New life for Seattle music and arts festival Bumbershoot could include a burst of energy straight out of Capitol Hill and First Hill as the annual summer event transitions to include “a year-round presence” in the city.
The Seattle Center and City of Seattle announced Wednesday that New Rising Sun, “a coalition of Seattle-based arts, entertainment, and cultural leaders” including Steven Severin of Neumos and Life on Mars, and Greg Lundgren of First Hill’s Museum of Museums and Vito’s, has been selected “to build a sustainable structure to drive the beloved festival forward in ways that maintain its original spirit, audaciousness, and appeal” after a “request for proposals” garnered bid from six groups hoping to produce the event.
According to the announcement, New Rising Sun proposes “the transformation of Bumbershoot into a year-round, community and nationally engaged arts and music events brand realigning the festival with Seattle’s current identity, growth and direction” —
The New Rising Sun team’s not-for-profit mission is to educate and seek out partnerships across the community to feature the region’s best art, food, film, comedy, music and performing arts. It will also recapture Bumbershoot’s spirit of discovery through visual arts spectacle, training and artmaking with the next generation of producers from underserved communities and focus on helping revitalize the downtown economy with a business model that attracts artists, tourists and creative culture.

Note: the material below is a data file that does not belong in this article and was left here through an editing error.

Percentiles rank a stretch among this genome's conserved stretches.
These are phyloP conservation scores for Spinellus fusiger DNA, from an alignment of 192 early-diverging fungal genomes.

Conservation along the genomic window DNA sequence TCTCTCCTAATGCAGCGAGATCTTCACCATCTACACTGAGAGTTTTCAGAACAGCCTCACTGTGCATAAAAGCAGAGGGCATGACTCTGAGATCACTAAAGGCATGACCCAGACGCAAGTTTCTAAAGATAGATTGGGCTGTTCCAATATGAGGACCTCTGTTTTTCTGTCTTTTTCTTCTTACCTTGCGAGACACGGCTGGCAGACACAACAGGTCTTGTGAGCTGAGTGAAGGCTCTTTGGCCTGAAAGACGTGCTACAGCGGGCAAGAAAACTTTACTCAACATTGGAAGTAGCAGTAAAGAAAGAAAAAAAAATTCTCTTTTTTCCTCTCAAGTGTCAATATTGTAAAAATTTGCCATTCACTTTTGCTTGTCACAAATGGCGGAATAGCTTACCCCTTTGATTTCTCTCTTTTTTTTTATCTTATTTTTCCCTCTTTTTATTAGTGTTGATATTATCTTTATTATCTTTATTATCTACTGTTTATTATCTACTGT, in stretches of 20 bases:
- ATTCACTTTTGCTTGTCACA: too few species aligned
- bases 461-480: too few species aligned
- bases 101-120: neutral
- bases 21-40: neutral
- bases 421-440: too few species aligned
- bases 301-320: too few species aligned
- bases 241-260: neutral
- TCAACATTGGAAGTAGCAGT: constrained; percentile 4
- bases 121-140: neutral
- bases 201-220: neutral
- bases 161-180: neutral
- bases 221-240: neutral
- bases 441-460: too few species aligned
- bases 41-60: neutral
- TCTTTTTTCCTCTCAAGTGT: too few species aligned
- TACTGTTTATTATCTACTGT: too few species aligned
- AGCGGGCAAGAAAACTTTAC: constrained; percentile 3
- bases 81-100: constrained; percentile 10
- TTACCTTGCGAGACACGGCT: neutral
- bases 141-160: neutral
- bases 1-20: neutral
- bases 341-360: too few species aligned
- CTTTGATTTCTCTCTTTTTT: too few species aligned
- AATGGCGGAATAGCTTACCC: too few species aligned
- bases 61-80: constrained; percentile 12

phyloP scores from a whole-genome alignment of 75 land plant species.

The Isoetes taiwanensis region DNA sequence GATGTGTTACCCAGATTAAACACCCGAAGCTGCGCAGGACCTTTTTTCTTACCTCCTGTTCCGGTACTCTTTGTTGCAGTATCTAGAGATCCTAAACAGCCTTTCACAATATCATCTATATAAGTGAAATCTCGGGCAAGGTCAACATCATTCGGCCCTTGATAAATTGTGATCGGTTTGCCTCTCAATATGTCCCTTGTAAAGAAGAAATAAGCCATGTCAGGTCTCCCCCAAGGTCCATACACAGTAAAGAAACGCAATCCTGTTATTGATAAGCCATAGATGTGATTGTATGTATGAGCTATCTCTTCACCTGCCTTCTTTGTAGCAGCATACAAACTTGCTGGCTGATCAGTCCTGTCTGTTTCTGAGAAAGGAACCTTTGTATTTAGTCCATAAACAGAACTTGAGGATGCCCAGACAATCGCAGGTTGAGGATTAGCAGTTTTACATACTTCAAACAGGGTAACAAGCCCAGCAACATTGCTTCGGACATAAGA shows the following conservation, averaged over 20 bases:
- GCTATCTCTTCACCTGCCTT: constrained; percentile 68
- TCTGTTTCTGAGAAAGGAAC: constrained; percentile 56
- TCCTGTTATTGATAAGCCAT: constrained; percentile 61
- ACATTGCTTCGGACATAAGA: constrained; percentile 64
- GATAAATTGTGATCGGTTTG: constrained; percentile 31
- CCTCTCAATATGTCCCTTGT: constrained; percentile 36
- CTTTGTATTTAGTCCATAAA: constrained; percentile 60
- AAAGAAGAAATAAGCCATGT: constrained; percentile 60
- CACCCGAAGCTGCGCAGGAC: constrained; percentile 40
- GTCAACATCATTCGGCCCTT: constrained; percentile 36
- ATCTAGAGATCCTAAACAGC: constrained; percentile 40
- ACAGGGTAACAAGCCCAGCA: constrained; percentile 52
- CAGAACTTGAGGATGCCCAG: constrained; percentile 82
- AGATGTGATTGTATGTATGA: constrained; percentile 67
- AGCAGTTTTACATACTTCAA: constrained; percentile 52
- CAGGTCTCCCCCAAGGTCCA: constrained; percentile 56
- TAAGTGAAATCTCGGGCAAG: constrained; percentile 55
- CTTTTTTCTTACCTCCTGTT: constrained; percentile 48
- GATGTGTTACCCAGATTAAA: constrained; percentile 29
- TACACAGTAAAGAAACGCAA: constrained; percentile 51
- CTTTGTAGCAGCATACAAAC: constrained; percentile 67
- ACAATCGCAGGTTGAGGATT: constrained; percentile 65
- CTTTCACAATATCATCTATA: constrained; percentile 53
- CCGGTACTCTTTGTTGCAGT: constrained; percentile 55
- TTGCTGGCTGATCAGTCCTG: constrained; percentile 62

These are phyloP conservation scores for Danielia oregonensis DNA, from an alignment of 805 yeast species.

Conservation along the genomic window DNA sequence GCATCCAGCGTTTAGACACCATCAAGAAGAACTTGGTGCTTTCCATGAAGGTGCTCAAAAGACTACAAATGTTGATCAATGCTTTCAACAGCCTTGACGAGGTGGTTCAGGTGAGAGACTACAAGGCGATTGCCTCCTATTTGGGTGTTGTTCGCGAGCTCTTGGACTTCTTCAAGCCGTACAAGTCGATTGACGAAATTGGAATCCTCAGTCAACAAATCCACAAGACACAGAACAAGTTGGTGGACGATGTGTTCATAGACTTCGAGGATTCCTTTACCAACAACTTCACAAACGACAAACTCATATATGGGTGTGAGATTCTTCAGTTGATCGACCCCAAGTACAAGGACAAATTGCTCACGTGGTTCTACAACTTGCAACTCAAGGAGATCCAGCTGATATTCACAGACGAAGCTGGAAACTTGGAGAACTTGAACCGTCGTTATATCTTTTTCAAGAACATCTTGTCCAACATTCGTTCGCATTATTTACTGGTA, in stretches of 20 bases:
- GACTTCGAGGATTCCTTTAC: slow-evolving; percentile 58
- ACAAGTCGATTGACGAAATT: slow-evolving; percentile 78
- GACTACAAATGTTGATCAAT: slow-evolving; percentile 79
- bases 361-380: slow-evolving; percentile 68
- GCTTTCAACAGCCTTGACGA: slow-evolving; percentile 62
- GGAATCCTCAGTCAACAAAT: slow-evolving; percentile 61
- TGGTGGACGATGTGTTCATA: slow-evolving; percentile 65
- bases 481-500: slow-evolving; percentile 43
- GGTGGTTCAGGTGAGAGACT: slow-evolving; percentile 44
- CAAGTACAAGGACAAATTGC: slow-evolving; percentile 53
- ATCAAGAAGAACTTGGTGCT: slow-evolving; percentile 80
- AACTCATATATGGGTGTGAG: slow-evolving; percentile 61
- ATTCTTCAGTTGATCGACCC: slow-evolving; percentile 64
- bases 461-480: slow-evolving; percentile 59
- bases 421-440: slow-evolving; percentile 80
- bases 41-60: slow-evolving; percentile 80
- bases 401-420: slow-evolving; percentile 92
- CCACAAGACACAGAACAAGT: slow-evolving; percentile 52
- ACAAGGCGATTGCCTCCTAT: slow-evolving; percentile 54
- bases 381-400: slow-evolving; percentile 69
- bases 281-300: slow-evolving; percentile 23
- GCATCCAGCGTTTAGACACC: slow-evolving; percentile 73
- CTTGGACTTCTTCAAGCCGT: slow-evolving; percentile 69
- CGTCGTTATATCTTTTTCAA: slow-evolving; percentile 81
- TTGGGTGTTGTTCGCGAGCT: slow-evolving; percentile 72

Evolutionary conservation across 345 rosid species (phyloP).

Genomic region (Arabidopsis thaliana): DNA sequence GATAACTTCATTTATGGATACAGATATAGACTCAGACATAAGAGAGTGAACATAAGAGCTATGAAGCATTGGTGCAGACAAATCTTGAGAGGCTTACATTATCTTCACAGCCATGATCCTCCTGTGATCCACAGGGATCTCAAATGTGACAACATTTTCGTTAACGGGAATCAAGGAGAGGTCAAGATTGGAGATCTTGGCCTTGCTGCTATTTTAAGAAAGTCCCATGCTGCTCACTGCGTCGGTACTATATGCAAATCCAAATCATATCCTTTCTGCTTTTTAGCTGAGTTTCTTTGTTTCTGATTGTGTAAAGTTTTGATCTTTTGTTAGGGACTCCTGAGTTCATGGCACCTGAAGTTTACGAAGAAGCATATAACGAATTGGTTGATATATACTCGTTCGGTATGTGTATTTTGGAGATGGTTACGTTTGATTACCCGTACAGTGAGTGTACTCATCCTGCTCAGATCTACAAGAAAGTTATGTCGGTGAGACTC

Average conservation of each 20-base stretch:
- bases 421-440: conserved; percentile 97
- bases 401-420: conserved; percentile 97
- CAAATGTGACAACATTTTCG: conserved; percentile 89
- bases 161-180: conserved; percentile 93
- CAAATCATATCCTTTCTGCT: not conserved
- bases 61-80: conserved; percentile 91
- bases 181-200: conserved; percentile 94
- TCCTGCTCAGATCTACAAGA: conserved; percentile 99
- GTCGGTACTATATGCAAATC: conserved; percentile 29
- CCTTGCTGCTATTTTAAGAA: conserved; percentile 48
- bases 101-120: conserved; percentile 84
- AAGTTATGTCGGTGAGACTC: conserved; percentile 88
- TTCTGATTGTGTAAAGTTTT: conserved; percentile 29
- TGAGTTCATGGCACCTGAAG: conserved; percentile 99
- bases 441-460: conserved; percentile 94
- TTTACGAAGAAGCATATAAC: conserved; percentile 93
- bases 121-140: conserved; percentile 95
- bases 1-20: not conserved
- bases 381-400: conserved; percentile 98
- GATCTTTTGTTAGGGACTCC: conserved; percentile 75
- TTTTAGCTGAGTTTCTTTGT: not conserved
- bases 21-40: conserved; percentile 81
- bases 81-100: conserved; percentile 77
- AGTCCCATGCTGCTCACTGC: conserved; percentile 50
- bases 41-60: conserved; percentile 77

The group must now draft a letter of intent that “outlines its terms then a detailed agreement that establishes parameters around use of the Seattle Center grounds and other components of a new Bumbershoot production arrangement.” The timing of the next Bumbershoot Festival will be determined as part of that process, the city said.
The news follows another Capitol Hill-flavored music festival at Seattle Center last summer as Capitol Hill Block Party producers organized the Day In Day Out festival to help fill the gap with Bumbershoot’s 2021 cancelation.
Despite restrictions limiting live music events in the city, it has been a busy time for Severin as he helped lead Seattle efforts to win more federal funding and support to help the city’s live music venues weather the ongoing pandemic.
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